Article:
Adoptee Rage! This blog is written exclusively for the 38% of Abused and Neglected Adopted Children. The U.S. HHSA Identifies #1 Risk: Maltreatment, Child Abuse and Risk for Death In Adopted children. Childhood domination, Coping compensation. Research in Adoption Psychology, Developmental Trauma"The Adoption Paradox". By Rainstorm Red-Smith
About Adoptee Rage
Statistics Identify large populations of Adoptees in prisons, mental hospitals and committed suicide.
Fifty years of scientific studies on child adoption resulting in psychological harm to the child and
poor outcomes for a child's future.
Medical and psychological attempts to heal the broken bonds of adoption, promote reunions of biological parents and adult children. The other half of attempting to repair a severed Identity is counselling therapy to rebuild the self.
Besides the classical developmental approach, which sees development as a series of stages, each of which has an associated conflict to resolve, I also use a developmental somatic psychotherapy model that takes infant movement patterns that come in sequentially in the first year of life as a model of development and as a way to diagnose issues in relationship.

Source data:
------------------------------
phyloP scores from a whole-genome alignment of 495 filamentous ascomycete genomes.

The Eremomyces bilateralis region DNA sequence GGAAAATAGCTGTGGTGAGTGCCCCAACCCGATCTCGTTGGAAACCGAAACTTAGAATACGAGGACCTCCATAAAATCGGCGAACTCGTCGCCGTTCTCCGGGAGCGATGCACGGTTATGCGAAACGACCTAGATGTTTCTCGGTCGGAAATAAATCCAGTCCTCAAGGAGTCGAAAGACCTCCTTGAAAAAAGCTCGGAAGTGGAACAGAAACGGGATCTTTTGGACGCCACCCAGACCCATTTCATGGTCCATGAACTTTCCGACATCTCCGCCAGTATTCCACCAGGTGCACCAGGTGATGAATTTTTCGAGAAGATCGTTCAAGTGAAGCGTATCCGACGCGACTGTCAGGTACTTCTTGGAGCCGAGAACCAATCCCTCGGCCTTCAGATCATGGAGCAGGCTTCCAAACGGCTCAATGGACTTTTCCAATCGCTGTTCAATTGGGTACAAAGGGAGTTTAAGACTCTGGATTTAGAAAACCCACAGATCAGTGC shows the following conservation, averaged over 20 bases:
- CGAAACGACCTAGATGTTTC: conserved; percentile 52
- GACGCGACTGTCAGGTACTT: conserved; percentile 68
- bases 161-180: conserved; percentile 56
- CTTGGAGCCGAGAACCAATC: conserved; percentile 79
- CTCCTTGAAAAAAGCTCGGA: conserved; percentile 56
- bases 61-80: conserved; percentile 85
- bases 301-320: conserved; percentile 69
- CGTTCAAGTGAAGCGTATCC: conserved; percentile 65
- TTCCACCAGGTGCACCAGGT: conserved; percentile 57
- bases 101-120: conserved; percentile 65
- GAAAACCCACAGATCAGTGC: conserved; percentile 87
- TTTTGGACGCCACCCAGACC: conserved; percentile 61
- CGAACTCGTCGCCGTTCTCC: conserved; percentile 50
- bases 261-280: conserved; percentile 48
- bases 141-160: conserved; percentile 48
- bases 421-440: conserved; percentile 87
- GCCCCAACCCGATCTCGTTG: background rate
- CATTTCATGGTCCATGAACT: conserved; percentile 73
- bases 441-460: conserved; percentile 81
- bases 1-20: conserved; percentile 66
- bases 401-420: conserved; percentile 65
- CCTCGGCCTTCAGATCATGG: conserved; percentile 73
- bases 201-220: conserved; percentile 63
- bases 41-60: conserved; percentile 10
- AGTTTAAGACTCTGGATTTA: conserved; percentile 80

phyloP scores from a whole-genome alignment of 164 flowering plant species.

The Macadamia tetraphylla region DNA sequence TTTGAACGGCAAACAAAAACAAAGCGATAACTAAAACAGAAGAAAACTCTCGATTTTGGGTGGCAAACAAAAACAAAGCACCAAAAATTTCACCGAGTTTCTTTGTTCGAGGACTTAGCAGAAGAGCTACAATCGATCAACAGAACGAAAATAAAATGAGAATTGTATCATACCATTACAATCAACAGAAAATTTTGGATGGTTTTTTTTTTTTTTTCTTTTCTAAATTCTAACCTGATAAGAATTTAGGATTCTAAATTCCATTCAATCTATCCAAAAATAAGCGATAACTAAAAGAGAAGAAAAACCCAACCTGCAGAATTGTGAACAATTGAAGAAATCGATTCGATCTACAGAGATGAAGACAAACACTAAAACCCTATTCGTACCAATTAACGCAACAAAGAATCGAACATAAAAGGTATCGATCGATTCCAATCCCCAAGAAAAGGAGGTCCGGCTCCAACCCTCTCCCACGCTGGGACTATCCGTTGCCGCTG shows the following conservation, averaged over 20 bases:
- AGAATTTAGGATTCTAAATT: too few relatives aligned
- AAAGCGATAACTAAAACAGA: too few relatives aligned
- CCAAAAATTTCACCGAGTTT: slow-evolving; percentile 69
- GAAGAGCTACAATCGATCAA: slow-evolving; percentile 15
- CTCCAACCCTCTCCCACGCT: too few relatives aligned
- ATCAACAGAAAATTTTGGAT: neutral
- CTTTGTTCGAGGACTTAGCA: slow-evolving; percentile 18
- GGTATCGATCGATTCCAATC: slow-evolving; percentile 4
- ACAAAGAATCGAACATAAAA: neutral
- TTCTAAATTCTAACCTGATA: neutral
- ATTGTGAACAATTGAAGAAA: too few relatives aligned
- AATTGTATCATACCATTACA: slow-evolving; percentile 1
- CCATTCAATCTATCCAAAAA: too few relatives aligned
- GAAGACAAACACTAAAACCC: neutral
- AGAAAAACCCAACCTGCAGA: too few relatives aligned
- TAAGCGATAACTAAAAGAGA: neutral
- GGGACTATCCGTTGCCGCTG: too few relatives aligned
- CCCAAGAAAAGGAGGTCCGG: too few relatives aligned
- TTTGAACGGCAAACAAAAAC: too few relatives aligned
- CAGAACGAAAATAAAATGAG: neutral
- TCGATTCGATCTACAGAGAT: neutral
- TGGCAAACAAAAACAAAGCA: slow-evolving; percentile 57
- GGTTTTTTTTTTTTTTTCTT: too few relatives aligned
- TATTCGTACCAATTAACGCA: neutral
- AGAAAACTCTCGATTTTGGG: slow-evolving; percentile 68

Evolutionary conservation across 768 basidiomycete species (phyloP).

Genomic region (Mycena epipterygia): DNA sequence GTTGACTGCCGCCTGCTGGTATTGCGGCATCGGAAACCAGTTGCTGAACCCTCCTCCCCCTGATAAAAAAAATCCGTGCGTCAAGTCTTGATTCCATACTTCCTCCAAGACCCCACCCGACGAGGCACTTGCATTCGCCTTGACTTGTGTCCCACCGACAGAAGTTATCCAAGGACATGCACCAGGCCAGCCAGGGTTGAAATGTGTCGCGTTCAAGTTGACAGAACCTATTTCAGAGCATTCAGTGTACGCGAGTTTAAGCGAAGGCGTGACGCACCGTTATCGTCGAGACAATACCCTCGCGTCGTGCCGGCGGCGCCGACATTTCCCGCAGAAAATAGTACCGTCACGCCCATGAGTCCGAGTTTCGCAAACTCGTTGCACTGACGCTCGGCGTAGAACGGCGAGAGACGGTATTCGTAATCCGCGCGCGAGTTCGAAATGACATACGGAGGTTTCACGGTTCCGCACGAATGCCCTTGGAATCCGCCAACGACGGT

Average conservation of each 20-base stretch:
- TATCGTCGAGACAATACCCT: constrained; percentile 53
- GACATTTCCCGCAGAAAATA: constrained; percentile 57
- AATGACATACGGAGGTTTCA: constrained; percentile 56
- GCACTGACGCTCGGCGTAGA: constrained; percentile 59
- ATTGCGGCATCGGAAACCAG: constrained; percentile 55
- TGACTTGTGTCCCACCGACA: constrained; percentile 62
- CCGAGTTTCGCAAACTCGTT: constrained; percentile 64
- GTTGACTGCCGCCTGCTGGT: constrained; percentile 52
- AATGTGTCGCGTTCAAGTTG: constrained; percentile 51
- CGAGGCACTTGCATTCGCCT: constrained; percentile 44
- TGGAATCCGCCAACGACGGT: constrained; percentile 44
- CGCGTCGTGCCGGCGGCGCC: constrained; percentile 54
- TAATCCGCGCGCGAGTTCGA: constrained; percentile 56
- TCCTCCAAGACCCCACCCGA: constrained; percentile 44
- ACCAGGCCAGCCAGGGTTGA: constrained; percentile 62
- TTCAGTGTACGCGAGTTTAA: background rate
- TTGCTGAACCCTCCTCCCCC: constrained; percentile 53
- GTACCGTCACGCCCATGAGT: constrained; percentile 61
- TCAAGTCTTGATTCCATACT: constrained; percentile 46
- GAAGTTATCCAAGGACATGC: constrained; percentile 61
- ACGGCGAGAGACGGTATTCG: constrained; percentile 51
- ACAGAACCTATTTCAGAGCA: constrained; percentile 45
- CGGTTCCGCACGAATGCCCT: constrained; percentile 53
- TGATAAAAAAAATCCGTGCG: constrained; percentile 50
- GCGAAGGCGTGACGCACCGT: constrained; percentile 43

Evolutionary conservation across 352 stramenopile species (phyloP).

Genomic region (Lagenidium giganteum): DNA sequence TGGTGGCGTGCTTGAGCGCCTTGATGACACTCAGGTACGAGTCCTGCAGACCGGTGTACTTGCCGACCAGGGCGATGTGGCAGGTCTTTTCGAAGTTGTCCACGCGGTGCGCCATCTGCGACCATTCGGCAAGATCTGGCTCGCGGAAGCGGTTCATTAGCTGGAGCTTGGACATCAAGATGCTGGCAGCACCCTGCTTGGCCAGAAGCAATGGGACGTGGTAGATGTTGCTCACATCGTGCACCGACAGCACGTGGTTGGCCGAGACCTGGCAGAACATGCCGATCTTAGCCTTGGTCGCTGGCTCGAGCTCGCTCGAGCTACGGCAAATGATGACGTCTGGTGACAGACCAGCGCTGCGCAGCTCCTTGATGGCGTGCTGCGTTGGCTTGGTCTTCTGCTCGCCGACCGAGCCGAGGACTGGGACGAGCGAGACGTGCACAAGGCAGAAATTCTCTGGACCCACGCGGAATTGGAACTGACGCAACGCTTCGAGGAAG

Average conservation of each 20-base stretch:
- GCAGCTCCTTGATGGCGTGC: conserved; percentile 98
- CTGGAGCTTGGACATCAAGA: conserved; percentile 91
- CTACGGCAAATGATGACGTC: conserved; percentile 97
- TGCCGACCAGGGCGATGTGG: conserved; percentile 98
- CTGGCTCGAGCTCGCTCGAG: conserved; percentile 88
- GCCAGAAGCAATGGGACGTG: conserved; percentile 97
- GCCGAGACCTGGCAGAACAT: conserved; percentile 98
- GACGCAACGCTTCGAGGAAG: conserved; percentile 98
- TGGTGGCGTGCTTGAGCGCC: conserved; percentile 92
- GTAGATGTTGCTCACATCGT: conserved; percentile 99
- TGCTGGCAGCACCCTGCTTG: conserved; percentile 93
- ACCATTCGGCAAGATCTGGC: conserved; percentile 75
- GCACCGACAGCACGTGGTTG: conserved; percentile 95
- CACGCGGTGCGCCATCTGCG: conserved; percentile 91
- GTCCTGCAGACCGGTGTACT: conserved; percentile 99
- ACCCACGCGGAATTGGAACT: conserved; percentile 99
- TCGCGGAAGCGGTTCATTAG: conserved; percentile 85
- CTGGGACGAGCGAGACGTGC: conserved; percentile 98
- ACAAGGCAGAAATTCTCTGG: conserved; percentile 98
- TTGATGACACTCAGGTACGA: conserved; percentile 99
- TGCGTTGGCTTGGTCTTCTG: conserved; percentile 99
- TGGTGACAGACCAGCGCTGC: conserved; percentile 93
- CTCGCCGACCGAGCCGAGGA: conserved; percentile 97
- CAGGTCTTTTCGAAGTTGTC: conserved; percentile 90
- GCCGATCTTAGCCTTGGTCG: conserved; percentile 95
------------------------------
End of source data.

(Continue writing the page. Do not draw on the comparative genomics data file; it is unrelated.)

Rather than a linear or scaffolding approach, these movements cycle through our self-other interactions and an interruption or difficulty with any one movement can affect the whole. These movements are yielding with, pushing against, reaching for, grasping onto, pulling towards, and releasing from, and all of them can be seen in the baby lying in the mother or father’s arms. Everyone, adopted or not, deals with difficulties in different parts of the cycle, and
adoptees are particularly prone, as is anyone with early trauma, to difficulties in balancing the underlying base of support from which we move, which we might see as our relationship to the ground and gravity......
We also deal with questions around our ability to take hold of and grasp onto what we appear to have. Questions of how much can I truly make you mine, how much can I have you, how much am I yours, are questions at the heart of adoption and that adoptees can struggle with later in life in other relationships. Loss calls for the ultimate letting go, through grieving, and the more fully you are able to grasp, have and make something yours the more fully you can release and move on.
On the other hand, if you haven’t really had something, it is hard to let it go. I think many of us, adoptees and non-adoptees, get stuck in not quite having, so we are not able to release, or in fear of not being able to have, so we don’t reach for and move towards what we want.